They have turned#tc The MT reads אָמִיר (’amir, “I will change, exchange”; Hiphil imperfect 1st person common singular from מוּר, mur, “to change, exchange”). However, an alternate scribal tradition (tiqquneh sopherim, that is, an intentional scribal change when the Masoretes believed that the received consonantal reading was corrupt) preserves the reading הֵמִירוּ (hemiru, “they have exchanged”; Hiphil perfect 3rd person common plural from מוּר). This alternate scribal tradition is also found in the Targum and reflected in the Syriac Peshitta. Several translations follow the MT: KJV, RSV, NASB “I will change their glory into shame” and TEV “I will turn your honor into disgrace”; however, others adopt the alternate tradition: NRSV “they changed their glory into shame” and NIV “they exchanged their Glory for something disgraceful.” For discussion in favor of the MT reading, see D. Barthélemy, ed., Preliminary and Interim Report on the Hebrew Old Testament Text Project, 5:232. their glorious calling
into a shameful disgrace!
8 They feed on the sin offerings of my people;
their appetites long for their iniquity!
9 I will deal with the people and priests together:#tn Heb “And it shall be, like people, like priest” (so ASV); NAB “The priests shall fare no better than the people.”
I will punish them both for their ways,
and I will repay them for their deeds.
10 They will eat, but not be satisfied;
they will engage in prostitution, but not increase in numbers;
because they have abandoned the Lord
by pursuing other gods.#tn Heb “by guarding harlotry.” The present translation assumes that the first word of v. 11 in the Hebrew text is to be taken with the infinitive at the end of v. 10 (so also NAB, NIV, NCV, NRSV).
Judgment of Pagan Idolatry and Cultic Prostitution
11 Old and new wine
take away the understanding of my people.#tn Heb “take away the heart of my people.” The present translation assumes that the first word of v. 12 in the Hebrew text is to be construed with the noun at the end of v. 11 (so also TEV, CEV, NLT).
12 They consult their wooden idols,
and their diviner’s staff answers with an oracle.
The wind of prostitution blows them astray;
they commit spiritual adultery#tn Heb “adultery.” The adjective “spiritual” is supplied in the translation to clarify that apostasy is meant here. against their God.
13 They sacrifice on the mountaintops,
and burn offerings on the hills;
they sacrifice#tn The phrase “they sacrifice” is not repeated in the Hebrew text here but is implied by parallelism; it is provided in the translation for the sake of clarity. under oak, poplar, and terebinth,
because their shade is so pleasant.
As a result, your daughters have become cult prostitutes,
and your daughters-in-law commit adultery!
14 I will not punish your daughters when they commit prostitution,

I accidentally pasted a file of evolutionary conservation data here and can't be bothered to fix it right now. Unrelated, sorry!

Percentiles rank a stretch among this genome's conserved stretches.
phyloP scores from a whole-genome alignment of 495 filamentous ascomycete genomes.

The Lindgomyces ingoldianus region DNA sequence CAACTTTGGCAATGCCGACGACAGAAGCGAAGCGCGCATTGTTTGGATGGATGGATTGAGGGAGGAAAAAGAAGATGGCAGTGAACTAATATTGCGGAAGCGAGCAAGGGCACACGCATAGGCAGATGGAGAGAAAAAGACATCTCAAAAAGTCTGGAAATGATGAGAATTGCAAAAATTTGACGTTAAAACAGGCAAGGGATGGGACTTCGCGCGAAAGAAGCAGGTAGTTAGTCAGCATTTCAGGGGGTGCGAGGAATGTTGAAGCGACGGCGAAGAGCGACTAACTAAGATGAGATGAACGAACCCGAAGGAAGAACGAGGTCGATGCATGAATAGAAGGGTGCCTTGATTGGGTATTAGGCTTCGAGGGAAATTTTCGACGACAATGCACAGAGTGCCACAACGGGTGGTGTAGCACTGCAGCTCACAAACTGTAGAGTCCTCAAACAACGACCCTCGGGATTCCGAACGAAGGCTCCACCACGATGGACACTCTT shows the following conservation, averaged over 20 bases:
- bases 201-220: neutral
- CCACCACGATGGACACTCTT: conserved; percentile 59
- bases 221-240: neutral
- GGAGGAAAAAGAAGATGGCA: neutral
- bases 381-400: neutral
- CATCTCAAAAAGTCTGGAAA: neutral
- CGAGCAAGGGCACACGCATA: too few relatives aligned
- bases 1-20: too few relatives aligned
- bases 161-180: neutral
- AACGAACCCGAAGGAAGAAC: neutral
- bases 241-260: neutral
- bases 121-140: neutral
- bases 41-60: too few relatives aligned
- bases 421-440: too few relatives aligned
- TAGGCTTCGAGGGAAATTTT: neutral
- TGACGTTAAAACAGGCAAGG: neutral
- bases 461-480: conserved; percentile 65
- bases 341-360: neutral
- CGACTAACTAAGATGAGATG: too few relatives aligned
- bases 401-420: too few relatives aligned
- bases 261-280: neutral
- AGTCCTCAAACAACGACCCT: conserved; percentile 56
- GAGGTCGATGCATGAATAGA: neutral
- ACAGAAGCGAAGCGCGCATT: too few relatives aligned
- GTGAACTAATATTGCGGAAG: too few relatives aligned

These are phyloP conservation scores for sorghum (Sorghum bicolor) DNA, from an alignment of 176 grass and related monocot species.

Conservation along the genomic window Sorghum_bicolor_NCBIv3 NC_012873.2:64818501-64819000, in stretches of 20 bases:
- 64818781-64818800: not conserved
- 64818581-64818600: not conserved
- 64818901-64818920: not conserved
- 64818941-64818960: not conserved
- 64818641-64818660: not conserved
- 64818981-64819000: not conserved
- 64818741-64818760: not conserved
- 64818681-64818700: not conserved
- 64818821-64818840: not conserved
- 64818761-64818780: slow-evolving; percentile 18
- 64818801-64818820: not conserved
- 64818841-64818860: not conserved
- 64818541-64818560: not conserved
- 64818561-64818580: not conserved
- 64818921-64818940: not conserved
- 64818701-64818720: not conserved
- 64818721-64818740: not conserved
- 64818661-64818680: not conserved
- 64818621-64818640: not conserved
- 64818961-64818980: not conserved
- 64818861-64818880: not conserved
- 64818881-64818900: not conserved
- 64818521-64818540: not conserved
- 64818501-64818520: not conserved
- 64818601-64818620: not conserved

nor your daughters-in-law when they commit adultery.
For the men consort with harlots,
they sacrifice with temple prostitutes.
It is true:#tn The words “it is true” are supplied in the translation to indicate that this is a conclusion drawn on the preceding behavior. Cf. NAB “So must a people”; NRSV “thus a people”; TEV “As the proverb says, ‘A people.’” “A people that lacks understanding will come to ruin!”
Warning to Judah: Do Not Join in Israel’s Apostasy!
15 Although you, O Israel, commit adultery,
do not let Judah become guilty!
Do not journey to Gilgal!
Do not go up to Beth Aven!#sn Beth Aven means “house of wickedness” in Hebrew; it is a polemic reference to “Bethel,” which means “house of God.” Cf. CEV “at sinful Bethel.”
Do not swear, “As surely as the Lord lives!”
16 Israel has rebelled#tn The Hebrew verb “has rebelled” (סָרַר, sarar) can also mean “to be stubborn.” This is the same root used in the simile: “like a stubborn (סֹרֵרָה, sorerah) heifer.” The similarity between Israel and a stubborn heifer is emphasized by the repetition of the same term. like a stubborn heifer!
Soon#tn The particle עַתָּה (’attah) often refers to the imminent or the impending future: “very soon” (BDB 774 s.v. עַתָּה 1.b). In Hosea it normally introduces imminent judgment (Hos 2:12; 4:16; 5:7; 8:8, 13; 10:2). the Lord will put them out to pasture
like a lamb in a broad field!#tn Or “How can the Lord feed them like a lamb in a meadow?” The syntax of this line is difficult and has been understood in two ways: (1) a declarative statement as an announcement of judgment (BDB 774 s.v. עַתָּה 1.b): “Now the Lord will feed them like a lamb in the broad field” (cf. KJV, ASV, NCV, NLT) or (2) as a rhetorical question lamenting the uncooperative spirit of Israel: “How can the Lord feed them like a lamb in a meadow?”; cf. NAB, NASB, NIV, NRSV, TEV), designed to produce a negative answer (“He cannot feed them…!”). However, this statement lacks an explicit interrogative marker. Although Hosea occasionally asks a rhetorical question without an explicit interrogative marker (e.g., 10:9; 13:14a), he normally does use a rhetorical particle to introduce rhetorical questions (e.g., 6:4; 8:5; 9:5, 14; 11:8; 13:9-10, 14b). Elsewhere, Hosea uses the introductory temporal adverb עַתָּה (“soon”) to introduce announcements of imminent future judgment (2:12; 4:16; 5:7; 8:8, 13; 10:2) and accusations of sin (5:3; 13:2). Although Israel has been as rebellious as a stubborn heifer, the Lord will indeed gain control of Israel: they will be like lambs (weakened and defeated) when he puts them out to pasture in a broad field (exile).
17 Ephraim has attached himself to idols;
Do not go near him!
The Shameful Sinners Will Be Brought to Shame
18 They consume their alcohol,
then engage in cult prostitution;
they dearly love their shameful behavior.
19 A whirlwind has wrapped them in its wings;
they will be brought to shame because of their idolatrous worship.#tn Heb “their altars” (so NAB, NRSV) or “their sacrifices” (so KJV, NASB, NIV). Here זִבְחוֹתָם (zivkhotam, “altars; sacrifices”) is a metonymy of association for Israel’s apostate idolatrous Baal worship.